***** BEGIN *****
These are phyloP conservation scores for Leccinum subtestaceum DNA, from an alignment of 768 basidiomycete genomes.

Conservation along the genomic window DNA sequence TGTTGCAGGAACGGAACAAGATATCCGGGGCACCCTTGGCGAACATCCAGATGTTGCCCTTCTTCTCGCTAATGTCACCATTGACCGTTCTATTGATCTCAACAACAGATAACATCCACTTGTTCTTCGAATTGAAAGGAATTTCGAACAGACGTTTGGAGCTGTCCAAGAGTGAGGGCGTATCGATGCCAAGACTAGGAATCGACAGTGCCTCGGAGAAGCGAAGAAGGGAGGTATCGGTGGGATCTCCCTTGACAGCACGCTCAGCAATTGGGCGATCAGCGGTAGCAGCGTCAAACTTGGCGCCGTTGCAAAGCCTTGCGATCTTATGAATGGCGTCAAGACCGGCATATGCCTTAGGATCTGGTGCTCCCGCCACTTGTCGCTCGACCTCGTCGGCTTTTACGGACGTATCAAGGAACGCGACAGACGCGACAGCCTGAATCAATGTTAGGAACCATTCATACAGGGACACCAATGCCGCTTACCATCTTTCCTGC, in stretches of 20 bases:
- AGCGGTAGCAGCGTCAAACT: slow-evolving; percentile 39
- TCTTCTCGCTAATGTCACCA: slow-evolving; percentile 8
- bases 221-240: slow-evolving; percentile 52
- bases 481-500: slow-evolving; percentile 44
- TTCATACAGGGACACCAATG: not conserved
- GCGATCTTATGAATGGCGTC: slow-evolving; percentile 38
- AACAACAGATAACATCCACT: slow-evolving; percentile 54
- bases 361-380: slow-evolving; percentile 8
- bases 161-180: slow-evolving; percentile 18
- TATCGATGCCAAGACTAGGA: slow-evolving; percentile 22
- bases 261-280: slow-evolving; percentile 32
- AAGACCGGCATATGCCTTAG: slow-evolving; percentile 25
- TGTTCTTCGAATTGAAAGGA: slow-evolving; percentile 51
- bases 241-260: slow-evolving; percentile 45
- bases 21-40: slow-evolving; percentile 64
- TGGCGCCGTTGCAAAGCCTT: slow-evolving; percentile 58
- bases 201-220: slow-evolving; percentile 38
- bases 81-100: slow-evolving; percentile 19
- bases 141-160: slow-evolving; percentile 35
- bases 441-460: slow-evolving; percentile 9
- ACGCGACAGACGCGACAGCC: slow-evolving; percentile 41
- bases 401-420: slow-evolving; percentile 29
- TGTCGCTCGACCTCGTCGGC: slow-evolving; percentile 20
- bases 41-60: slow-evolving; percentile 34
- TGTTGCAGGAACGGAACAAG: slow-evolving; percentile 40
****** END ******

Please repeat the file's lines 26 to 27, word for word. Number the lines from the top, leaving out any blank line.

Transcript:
- bases 41-60: slow-evolving; percentile 34
- TGTTGCAGGAACGGAACAAG: slow-evolving; percentile 40